In the very first episode of Showrunner, we talked about knowing how to differentiate yourself because you’re not just a scene switch. You’re not someone that says, “Oh, you know, I can push a button, and I can change the different cameras.”
You offer so much more value to a client. You know how to keep a run of show engaged. If you come from a social media marketing background, you know how to get people buzzing about an event before it even starts. If you think about everything that you’ve ever learned about live streaming, you know how every single one of the platforms is different. You know what works and what doesn’t work.
In each episode, we’ve been talking about the magic of remote live video production. Now, it’s the episode you have been waiting for. We’re going to talk about how much you should charge for your services.
In this post, we’ll cover
- How to price your services
- Free pricing calculator download
- Lead-generation tool
Watch the full episode
Showrunner: Secrets from the Set is a mini-series hosted by Stephanie Liu all about live video production. Have you been wanting to produce videos? Thinking about being behind the camera and running the show? This show is for you. We tackle all of the big topics and help you go from live streamer to live producer.
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📌 SOCIAL MEDIA STRATEGIST https://lightscamera.live/group
Today’s post is all about how to determine how much you should charge for your services.
Before we get started, make sure to download the free pricing calculator.
The first thing that we generally do with our pricing calculator is figure out what is our hourly rate. How much are we actually going to charge?
Now, in some cases, you could have different costs across the country. For someone like a scene switcher, I boil that down to something as simple as when you have a run of show, you are just switching the scene.
That’s a very simple job for someone to do on my end. I’ve even had my nephew come in and help me. He’s a college student, and I pay him anywhere from like $25 to $35. It’s really up to you how you want to do this.
I usually set up what the different roles that are going to play in this actual production are. If all they know is to switch the different scenes and set up the scenes in Ecamm, that could be one possible rate.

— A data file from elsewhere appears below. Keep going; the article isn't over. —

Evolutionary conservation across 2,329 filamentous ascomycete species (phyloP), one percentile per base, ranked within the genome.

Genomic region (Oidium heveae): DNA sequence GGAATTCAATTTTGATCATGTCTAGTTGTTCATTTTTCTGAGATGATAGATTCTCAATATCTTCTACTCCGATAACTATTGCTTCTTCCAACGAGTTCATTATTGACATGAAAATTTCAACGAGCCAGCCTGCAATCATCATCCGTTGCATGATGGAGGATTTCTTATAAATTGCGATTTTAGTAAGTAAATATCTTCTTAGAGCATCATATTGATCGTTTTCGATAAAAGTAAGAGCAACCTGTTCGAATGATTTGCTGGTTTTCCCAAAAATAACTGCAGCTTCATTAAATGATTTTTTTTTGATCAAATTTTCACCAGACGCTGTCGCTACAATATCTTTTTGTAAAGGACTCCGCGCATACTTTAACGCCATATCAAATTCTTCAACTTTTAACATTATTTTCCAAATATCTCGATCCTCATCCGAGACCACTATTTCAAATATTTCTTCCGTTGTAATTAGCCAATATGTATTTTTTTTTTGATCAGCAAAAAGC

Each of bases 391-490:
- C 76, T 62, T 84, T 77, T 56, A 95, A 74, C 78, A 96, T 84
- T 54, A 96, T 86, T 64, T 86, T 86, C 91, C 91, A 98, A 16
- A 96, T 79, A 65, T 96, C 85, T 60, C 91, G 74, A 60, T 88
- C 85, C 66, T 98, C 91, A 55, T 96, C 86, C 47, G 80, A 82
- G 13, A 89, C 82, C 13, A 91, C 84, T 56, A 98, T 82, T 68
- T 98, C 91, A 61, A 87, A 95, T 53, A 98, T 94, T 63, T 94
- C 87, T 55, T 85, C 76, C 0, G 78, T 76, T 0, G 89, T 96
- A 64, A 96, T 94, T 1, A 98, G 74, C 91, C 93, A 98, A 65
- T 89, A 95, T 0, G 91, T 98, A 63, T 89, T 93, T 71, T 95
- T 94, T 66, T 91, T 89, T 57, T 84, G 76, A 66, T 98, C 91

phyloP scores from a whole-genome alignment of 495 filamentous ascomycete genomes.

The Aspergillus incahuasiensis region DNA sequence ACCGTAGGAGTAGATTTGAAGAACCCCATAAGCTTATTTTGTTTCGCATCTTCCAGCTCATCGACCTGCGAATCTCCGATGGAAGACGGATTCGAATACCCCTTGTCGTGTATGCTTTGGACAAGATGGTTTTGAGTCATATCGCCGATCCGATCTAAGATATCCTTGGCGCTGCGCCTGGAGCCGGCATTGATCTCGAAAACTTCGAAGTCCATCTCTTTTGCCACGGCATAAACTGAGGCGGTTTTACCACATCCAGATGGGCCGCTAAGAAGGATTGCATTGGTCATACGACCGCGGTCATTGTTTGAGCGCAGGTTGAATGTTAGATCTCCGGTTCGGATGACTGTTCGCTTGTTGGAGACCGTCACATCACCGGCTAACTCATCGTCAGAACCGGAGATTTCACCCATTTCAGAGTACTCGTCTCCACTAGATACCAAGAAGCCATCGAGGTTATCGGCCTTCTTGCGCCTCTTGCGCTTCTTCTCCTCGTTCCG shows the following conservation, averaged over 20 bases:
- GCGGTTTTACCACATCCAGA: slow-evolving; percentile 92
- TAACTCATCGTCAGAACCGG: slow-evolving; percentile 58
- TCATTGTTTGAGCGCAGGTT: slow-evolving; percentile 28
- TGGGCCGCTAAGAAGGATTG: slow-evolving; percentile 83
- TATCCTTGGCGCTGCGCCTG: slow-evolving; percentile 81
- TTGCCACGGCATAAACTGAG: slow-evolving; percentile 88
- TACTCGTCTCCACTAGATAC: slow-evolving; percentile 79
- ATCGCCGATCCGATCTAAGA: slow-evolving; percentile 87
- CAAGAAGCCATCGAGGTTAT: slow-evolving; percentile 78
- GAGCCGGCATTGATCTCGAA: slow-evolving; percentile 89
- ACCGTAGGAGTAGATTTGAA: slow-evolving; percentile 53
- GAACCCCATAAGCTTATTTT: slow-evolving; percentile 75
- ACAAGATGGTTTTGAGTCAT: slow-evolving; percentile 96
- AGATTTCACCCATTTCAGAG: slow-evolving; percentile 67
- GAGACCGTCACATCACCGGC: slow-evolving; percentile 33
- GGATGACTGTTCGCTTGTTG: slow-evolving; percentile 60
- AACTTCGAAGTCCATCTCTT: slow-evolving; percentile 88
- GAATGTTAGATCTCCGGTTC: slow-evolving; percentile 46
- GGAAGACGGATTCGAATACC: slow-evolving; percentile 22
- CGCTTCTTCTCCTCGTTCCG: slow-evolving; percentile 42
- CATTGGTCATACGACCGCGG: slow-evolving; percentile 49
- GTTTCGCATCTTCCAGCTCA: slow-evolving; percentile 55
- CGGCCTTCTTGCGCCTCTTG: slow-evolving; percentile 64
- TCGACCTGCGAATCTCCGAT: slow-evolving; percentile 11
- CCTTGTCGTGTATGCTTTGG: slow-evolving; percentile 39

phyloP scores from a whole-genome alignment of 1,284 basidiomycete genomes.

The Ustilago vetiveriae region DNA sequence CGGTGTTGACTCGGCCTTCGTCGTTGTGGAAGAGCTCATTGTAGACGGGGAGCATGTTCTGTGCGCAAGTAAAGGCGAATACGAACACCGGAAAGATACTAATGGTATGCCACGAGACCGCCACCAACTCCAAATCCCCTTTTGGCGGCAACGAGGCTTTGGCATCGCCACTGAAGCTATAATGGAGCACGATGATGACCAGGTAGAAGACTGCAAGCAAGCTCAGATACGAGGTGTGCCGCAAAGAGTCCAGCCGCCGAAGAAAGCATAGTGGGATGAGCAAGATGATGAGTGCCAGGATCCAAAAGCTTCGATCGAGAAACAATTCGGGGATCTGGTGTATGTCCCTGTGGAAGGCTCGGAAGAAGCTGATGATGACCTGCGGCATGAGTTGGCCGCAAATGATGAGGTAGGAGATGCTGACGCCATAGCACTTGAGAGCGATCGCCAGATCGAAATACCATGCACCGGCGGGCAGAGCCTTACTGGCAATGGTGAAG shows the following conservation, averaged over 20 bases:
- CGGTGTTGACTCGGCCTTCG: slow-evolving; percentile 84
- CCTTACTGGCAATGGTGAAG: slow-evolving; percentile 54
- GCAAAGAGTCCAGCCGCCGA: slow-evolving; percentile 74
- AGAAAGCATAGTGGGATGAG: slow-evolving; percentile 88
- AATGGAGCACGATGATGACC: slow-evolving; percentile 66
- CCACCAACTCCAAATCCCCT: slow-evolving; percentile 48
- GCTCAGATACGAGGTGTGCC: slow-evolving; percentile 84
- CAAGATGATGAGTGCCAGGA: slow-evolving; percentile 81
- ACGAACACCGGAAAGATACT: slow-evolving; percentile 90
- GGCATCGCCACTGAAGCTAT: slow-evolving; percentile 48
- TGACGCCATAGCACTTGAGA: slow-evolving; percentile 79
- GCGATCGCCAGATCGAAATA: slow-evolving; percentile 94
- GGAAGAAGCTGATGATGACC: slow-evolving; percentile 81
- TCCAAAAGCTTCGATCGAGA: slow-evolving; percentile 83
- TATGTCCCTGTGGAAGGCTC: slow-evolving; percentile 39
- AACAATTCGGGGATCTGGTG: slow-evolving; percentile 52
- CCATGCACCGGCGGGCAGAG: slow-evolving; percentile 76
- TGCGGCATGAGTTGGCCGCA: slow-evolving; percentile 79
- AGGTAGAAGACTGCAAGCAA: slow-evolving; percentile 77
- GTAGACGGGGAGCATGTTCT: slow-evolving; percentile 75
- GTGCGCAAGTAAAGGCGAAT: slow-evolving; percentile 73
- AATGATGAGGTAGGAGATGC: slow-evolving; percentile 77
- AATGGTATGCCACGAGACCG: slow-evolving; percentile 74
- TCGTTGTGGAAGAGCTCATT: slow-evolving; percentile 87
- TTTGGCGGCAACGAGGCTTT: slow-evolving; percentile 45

Then I have my producer, who is my right-hand person. If I need to step out for a second, do a quick tech check with someone, get the client on board, all of those different things, the rate can be around $125 an hour.
The executive producer is the one who is calling the shots. As far as what’s the run of show, what’s the event, and interfacing with the client. The EP is pretty much like your account manager, but also knowing the technical know-how behind everything.
Then you have the strategists, who know as far as the entire event. How is this whole thing going to play out? When we’re talking about the different roles that are going to actually play in the production, I want you to be mindful of that.
If you are also designing for a client, let’s say like the overlays, you could add that as an extra role into who is playing a part in all of this. What you want to do then is you’re going to add every single one of those rows into your staffing.
We keep this pretty simple as far as my team goes. We have a scene switcher, a producer, an executive producer, and a strategist. If your client is doing their own graphics as well, that’s fine. You would still have a strategist or someone saying, “Hey, these are the specs that I need to produce the actual show.” Just think about the different roles that are actually going to play in your production.
If you think, “Well, how much should the hourly rates be?” It’s very simple for me because I come from an HR background. The way this boils down to is the average salary of a director of social media strategy, which is the role that I have with live streaming layered on top of it, is roughly about $85,000 a year to $135,000 a year in the state of California. You can boil that down to an hourly rate for any role, and then it makes more sense.
You can go to websites like Indeed or do the math manually and figure out what works best for you. Another way to figure out how much to charge is by looking at job descriptions. Search for “Live video producer” in Google, and you can see what the salaries are for what people get paid.